Effect of pulmonary rehabilitation on muscle remodelling in cachectic patients with COPD

Vogiatzis, Ioannis, Camargo Madeira Simoes, Davina, Stratakos, G., Kourepini, E., Terzis, Gerasimos, Manta, P., Athanasopoulos, D., Roussos, C., Wagner, Peter and Zakynthinos, S. (2010) Effect of pulmonary rehabilitation on muscle remodelling in cachectic patients with COPD. European Respiratory Journal, 36 (2). pp. 301-310. ISSN 0903-1936

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Official URL: https://doi.org/10.1183/09031936.00112909


It is known that non-cachectic patients with chronic obstructive pulmonary disease (COPD) respond well to pulmonary rehabilitation, but whether cachectic COPD patients are capable of adaptive responses is both important and unknown.

10 cachectic and 19 non-cachectic COPD patients undertook high-intensity cycling training, at the same relative intensity, for 45 min·day−1, 3 days·week−1 for 10 weeks. Before and after rehabilitation vastus lateralis muscle biopsies were analysed morphologically and for the expression of muscle remodelling factors (insulin-like growth factor (IGF)-I, myogenic differentiation factor D (MyoD), tumour necrosis factor (TNF)-α, nuclear factor (NF)-κB and myostatin) and key components of ubiquitin-mediated proteolytic systems (muscle ring finger protein (MURF)-1 and Atrogin-1).

Rehabilitation improved peak work-rate and the 6-min walk distance similarly in non-cachectic (18±3% and 42±13 m, respectively) and cachectic (16±2% and 53±16 m, respectively) patients, but quality of life only improved in non-cachectic COPD. Mean muscle fibre cross-sectional area increased in both groups, but significantly less in cachectic (7±2%) than in non-cachectic (11±2%) patients. Both groups equally decreased the proportion of type IIb fibres and increased muscle capillary/fibre ratio. IGF-I mRNA expression increased in both groups, but IGF-I protein levels increased more in non-cachectic COPD. MyoD was upregulated, whereas myostatin was downregulated at the mRNA and protein level only in non-cachectic patients. Whilst rehabilitation had no effect on TNF-α expression, it decreased the activation of the transcription factor NF-κB in both groups by the same amount. Atrogin-1 and MURF-1 expression were increased in cachectic COPD, but it was decreased in non-cachectic patients.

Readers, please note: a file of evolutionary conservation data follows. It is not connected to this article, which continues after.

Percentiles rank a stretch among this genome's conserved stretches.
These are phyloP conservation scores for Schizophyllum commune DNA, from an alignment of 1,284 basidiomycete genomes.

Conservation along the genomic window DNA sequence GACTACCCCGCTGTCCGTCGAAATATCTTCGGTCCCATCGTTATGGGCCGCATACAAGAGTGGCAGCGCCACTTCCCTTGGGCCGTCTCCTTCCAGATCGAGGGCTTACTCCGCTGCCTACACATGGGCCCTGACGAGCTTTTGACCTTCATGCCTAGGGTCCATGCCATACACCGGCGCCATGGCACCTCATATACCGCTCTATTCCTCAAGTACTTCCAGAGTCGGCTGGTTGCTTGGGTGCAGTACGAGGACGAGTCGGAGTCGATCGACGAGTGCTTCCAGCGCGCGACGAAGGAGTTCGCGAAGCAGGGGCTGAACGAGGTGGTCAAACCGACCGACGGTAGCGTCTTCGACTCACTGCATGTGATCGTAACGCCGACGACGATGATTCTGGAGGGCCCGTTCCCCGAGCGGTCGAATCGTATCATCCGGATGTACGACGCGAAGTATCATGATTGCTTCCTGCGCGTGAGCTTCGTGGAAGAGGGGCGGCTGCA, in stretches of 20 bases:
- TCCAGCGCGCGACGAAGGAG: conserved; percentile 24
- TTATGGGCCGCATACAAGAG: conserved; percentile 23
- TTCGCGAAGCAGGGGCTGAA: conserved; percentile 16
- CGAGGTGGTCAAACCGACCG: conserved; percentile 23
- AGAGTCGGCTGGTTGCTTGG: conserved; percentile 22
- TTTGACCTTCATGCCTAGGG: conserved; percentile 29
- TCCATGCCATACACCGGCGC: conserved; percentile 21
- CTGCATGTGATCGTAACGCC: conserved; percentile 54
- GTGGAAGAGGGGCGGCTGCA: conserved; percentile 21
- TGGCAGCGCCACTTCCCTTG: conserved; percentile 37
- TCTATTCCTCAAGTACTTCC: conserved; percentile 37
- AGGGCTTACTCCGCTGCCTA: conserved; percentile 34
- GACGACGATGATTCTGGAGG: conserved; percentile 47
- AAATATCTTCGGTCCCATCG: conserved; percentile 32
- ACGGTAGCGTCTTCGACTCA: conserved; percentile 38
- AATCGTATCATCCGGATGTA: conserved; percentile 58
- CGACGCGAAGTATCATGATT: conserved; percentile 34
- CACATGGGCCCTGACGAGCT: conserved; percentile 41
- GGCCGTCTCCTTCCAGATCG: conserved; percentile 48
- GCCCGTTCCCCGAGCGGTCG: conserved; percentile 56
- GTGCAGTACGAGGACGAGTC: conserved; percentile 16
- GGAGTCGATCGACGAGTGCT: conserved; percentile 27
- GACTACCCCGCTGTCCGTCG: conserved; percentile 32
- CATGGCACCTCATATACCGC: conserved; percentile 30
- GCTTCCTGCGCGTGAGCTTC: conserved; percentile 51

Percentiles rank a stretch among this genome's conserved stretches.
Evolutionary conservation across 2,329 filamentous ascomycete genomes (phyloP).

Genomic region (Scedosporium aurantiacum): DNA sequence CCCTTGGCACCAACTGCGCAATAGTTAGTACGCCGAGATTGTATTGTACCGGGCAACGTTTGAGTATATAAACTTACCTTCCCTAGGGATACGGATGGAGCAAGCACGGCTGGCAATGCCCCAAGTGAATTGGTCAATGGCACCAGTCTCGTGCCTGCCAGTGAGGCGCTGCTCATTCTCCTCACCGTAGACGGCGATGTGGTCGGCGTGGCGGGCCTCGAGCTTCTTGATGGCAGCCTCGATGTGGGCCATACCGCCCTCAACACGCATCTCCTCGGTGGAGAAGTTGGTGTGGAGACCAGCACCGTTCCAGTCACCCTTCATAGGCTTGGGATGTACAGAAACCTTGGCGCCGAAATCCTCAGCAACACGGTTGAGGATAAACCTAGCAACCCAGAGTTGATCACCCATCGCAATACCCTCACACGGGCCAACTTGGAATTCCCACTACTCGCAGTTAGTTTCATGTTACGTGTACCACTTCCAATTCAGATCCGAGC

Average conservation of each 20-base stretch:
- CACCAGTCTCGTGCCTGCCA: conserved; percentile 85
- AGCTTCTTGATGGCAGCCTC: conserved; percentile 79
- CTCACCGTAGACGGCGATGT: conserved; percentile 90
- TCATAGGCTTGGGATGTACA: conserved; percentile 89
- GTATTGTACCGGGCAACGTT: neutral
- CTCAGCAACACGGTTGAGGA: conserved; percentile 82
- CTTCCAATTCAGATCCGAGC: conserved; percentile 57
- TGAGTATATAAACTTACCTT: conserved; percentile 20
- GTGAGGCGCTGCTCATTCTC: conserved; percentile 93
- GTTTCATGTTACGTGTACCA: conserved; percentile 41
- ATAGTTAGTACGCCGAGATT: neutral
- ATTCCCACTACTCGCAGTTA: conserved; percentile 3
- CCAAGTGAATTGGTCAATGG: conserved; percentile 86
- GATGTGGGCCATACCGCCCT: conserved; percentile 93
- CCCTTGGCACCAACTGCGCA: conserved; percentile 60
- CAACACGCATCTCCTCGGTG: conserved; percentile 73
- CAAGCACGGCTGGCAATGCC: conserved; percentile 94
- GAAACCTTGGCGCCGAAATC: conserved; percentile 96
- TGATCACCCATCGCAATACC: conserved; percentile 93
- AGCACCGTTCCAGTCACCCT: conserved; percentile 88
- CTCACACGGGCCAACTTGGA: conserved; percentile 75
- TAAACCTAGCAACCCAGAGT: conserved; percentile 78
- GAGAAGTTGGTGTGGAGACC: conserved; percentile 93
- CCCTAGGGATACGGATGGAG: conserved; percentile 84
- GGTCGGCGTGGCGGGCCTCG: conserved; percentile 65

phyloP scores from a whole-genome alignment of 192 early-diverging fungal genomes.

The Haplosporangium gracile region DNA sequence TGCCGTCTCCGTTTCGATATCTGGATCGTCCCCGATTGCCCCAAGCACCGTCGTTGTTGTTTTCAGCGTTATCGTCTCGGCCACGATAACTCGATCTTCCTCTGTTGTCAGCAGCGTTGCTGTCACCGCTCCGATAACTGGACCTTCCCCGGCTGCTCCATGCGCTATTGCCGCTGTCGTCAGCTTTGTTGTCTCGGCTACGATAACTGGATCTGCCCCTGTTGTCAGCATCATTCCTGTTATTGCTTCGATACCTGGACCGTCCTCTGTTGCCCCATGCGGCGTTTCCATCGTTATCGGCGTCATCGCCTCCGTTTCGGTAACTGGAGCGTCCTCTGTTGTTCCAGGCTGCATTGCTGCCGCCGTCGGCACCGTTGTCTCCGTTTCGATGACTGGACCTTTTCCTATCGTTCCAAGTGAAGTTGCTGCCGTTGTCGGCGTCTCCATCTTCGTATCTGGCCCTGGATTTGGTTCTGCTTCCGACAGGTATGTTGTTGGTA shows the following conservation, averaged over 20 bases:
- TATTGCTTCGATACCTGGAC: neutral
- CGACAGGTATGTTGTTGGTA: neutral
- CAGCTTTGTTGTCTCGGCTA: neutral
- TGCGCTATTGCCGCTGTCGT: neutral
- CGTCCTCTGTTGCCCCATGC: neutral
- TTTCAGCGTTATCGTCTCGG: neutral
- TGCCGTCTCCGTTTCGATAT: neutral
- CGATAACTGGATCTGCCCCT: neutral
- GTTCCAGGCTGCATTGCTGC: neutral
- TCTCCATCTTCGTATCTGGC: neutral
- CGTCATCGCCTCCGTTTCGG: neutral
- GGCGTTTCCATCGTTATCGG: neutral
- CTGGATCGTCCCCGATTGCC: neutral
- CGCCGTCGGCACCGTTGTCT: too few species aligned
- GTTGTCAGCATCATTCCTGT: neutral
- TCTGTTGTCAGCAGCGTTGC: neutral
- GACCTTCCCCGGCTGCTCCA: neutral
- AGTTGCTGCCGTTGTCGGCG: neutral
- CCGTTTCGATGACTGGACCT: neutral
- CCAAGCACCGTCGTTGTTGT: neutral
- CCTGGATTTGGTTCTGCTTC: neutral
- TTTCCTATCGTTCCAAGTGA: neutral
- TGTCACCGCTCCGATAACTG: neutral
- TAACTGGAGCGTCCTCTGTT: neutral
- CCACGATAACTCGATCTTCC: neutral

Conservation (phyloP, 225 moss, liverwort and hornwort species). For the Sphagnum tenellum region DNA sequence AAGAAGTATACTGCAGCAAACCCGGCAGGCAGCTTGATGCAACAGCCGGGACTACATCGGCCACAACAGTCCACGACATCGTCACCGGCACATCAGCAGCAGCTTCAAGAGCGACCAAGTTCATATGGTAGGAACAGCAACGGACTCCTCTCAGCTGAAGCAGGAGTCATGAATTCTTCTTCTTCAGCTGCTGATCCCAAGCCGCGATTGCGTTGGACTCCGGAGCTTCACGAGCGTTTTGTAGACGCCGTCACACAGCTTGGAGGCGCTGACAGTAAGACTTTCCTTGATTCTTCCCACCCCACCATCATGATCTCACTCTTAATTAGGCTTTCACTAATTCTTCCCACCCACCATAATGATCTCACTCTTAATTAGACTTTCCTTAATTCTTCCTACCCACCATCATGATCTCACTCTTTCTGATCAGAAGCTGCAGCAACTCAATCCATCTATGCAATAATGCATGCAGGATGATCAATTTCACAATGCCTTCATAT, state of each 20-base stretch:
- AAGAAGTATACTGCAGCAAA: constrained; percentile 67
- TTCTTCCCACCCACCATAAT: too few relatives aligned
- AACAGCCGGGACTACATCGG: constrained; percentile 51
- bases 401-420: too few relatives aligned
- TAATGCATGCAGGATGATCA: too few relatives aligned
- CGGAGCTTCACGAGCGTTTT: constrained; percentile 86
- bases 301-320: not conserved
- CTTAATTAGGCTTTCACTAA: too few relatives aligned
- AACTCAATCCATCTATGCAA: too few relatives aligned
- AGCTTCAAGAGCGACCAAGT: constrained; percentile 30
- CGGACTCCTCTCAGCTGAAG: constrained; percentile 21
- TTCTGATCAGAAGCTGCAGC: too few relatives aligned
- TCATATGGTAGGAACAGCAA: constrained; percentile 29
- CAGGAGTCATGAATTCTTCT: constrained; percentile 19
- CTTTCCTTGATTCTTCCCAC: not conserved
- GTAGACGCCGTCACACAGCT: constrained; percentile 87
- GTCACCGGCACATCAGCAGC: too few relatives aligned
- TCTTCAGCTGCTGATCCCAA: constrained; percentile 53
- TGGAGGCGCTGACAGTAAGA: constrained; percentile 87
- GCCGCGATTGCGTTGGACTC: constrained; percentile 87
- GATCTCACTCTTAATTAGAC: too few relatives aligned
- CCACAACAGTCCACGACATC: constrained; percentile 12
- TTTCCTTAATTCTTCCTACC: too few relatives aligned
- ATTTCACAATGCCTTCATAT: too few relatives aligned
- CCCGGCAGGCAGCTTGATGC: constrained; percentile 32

Cachectic COPD patients partially retain the capacity for peripheral muscle remodelling in response to rehabilitation and are able to increase exercise capacity as much as those without cachexia, even if they exhibit both quantitative and qualitative differences in the type of muscle fibre remodelling in response to exercise training.

Item Type: Article
Uncontrolled Keywords: Cachexia, chronic obstructive pulmonary disease, muscle remodelling, rehabilitative exercise
Subjects: B100 Anatomy, Physiology and Pathology
Department: Faculties > Health and Life Sciences > Sport, Exercise and Rehabilitation
Depositing User: Becky Skoyles
Date Deposited: 19 Dec 2017 09:31
Last Modified: 10 Oct 2019 23:48
URI: http://nrl.northumbria.ac.uk/id/eprint/32894

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